Author Topic: My 5th Wensleydale  (Read 1964 times)

Offline Rizzo

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Re: My 5th Wensleydale
« Reply #30 on: June 24, 2014, 01:49:39 AM »
Hi Jeff. Thanks for that advice.  I was too busy panicking to take pics at the time!!  I'll try to remember on the next make. Have camera standing by.  One photo below taken just now with phone which doesn't show much, (taken 7.00pm Tues as it dries).


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Offline JeffHamm

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Re: My 5th Wensleydale
« Reply #31 on: June 24, 2014, 01:10:19 PM »
Nice looking cheese!  Looking forward to the tasting in a few months.
The wise do not always start out on the right path, but they do know when to change course.

Offline OzzieCheese

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Re: My 5th Wensleydale
« Reply #32 on: July 10, 2014, 12:48:02 AM »
You have inspired me, a Wensleydale it is this weekend - thanks Jeff
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Offline Rizzo

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Re: My 5th Wensleydale
« Reply #33 on: August 24, 2014, 10:53:15 PM »
Hi Jeff.
Finally cut into my Wensleydale after 9 weeks. (Pictures attached).  Good texture, and buttery, but doesn't have that edge like a real Wensleydale. 
I am getting a little worried as my last 3 cheeses all tasted the same (Derby, Wensleydale, Lancashire).


Offline Boofer

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Re: My 5th Wensleydale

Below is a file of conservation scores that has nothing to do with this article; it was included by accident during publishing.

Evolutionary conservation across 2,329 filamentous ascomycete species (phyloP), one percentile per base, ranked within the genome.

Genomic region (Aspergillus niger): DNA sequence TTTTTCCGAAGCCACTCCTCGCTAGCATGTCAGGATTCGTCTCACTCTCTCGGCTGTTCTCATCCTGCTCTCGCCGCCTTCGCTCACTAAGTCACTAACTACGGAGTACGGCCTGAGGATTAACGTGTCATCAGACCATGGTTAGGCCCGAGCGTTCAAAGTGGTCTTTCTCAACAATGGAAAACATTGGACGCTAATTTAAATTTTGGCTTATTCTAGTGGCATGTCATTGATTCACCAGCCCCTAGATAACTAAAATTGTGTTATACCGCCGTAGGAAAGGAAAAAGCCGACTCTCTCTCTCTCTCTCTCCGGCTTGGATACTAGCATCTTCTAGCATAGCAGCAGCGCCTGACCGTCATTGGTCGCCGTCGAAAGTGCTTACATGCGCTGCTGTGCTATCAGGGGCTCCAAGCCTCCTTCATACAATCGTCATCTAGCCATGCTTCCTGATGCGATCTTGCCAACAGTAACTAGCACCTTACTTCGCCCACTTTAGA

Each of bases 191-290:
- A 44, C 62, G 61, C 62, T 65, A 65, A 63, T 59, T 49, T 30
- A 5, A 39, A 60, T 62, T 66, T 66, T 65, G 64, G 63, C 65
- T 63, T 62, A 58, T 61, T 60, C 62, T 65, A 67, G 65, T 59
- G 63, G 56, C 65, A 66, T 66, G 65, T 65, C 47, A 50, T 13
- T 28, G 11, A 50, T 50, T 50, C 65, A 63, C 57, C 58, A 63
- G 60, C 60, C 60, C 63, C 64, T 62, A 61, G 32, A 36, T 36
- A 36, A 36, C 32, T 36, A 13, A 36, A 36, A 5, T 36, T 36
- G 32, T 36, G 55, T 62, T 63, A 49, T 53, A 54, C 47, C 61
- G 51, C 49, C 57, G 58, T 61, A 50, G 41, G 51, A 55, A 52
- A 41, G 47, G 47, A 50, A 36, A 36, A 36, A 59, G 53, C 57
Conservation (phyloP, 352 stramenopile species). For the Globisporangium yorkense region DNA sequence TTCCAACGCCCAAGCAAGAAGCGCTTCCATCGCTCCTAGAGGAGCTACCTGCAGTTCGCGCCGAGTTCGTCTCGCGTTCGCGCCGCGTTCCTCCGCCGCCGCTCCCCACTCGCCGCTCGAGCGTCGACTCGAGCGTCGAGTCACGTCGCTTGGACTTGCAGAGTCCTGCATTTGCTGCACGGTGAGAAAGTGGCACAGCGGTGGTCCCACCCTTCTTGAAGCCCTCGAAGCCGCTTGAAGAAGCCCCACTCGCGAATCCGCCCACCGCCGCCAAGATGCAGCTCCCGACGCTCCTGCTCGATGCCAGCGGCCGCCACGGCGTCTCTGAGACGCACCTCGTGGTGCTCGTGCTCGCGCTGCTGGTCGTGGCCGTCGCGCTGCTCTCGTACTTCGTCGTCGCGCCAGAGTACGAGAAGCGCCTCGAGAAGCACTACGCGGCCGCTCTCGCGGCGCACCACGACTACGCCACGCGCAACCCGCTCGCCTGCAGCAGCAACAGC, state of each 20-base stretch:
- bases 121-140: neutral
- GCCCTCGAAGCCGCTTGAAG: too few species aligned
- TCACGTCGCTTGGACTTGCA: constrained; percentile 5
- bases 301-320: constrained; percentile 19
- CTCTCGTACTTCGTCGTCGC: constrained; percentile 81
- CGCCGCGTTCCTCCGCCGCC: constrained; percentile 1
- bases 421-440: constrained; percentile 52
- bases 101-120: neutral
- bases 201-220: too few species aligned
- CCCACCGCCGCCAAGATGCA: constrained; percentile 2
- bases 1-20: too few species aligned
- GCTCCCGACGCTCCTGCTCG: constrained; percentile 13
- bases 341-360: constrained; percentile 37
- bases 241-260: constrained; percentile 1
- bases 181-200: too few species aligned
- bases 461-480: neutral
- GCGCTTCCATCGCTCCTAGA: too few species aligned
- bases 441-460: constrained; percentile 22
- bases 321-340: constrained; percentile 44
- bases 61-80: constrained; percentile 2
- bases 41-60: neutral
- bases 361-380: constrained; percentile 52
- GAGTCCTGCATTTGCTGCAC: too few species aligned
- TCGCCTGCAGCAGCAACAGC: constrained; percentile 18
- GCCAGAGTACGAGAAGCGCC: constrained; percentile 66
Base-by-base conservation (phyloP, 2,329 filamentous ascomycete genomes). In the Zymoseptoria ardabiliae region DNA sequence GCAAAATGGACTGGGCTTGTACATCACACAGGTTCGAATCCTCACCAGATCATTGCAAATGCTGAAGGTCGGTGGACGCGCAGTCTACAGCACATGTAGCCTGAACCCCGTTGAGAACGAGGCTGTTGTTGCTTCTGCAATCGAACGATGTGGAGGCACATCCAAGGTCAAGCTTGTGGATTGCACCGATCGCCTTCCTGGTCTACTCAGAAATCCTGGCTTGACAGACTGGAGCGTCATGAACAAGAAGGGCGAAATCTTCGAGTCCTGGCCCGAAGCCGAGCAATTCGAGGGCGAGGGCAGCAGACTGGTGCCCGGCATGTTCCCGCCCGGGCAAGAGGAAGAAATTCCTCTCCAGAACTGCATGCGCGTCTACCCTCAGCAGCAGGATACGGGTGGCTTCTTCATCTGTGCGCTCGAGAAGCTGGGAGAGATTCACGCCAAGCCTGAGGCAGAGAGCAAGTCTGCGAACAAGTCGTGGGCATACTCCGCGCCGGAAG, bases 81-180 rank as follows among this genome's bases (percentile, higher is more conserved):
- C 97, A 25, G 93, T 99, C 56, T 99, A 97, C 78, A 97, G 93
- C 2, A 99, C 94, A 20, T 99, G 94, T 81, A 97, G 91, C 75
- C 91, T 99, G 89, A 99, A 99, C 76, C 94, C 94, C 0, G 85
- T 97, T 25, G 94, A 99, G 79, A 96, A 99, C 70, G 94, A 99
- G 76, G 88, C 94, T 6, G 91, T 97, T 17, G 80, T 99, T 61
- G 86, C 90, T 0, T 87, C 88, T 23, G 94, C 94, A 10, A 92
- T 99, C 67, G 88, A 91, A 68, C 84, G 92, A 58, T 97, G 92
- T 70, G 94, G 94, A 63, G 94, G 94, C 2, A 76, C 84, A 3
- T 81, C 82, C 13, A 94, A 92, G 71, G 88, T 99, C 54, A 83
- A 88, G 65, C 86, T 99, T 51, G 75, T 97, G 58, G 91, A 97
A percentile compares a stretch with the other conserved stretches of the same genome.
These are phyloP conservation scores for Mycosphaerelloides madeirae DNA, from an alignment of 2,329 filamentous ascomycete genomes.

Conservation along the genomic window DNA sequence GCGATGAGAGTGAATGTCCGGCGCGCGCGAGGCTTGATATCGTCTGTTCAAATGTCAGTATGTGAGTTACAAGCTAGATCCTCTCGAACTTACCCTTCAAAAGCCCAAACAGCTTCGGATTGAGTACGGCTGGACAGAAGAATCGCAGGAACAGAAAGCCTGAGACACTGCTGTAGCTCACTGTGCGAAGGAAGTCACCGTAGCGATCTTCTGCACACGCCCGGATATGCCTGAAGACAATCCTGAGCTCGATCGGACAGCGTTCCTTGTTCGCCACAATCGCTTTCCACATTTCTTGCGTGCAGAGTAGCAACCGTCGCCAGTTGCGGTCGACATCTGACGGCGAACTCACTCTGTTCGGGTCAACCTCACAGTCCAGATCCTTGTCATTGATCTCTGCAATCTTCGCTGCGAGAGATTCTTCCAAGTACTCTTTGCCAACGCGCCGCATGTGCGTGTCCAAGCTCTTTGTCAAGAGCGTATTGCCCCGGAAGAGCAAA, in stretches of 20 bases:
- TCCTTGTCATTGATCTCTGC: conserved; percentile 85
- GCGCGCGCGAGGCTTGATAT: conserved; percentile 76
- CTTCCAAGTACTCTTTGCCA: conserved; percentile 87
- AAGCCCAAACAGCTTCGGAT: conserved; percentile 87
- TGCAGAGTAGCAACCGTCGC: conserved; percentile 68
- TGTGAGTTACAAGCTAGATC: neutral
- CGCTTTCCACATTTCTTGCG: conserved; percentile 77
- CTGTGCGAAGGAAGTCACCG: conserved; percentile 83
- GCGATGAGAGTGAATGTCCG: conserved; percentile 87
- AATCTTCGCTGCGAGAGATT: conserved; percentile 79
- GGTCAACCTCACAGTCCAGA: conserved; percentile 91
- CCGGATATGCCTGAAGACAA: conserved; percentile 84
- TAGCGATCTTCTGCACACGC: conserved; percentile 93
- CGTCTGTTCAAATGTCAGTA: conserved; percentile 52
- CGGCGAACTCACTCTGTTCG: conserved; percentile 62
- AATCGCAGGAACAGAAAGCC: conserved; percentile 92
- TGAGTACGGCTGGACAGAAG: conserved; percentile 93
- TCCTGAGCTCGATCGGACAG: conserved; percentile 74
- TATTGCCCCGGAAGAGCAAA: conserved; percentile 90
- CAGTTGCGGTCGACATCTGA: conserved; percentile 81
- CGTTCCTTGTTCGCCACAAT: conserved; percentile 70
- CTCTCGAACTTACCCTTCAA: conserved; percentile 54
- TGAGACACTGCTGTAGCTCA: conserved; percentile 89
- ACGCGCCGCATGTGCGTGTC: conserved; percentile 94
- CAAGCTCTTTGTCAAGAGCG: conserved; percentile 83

« Reply #34 on: August 24, 2014, 11:47:49 PM »
Looks nice enough. Perhaps a little more aging to permit the appearance of amino acids and esters from the dying cultures?

I would expect that the party really doesn't even get started until after four months. :)

Good rind and paste development...a cheese for your efforts.

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Offline JeffHamm

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Re: My 5th Wensleydale
« Reply #35 on: August 25, 2014, 03:04:34 AM »
Nice rind Rizzo!  A cheese to you. 

Remember, we're working with the same pasturized milk, blended from all over by Fontera.  The cheeses you mentioned all come from cows grazing on particular local flora, etc.  It does make a difference.  Also, as Boofer pointed out, depending upon when you cut it can make a difference.  You're just over 2 months in, which is a young Wensleydale.  The thing is to get your cheese making to the point where you're pretty confident with how each make went, then start aging some out a bit longer to find the point they peak for you.  For me, most cheddars really start to improve after 6 months or so, except caerphilly, which I tend to dig into very early on to get that young cheese tang.  The next thing is to start mixing up the cultures you use, as that will widen the differences.   So many things to play with! :)

The wise do not always start out on the right path, but they do know when to change course.

Offline Rizzo

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Re: My 5th Wensleydale
« Reply #36 on: September 03, 2014, 01:37:07 AM »
Interestingly my cheese seems to have gained flavour since I cut into it 2 weeks ago. (Its now 11 weeks old). I am down to the last quarter of it, and it has a much fuller flavour than before.  Not crumbly and sharp, but flavoursome.

Offline JeffHamm

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Re: My 5th Wensleydale
« Reply #37 on: September 03, 2014, 02:55:42 AM »
I find that happens quite a bit actually.  I'm not sure if it is just the extra time, or if exposing the paste to air sets off some new activity which leads to additional flavour development.  My guess is that is the case.

- Jeff
The wise do not always start out on the right path, but they do know when to change course.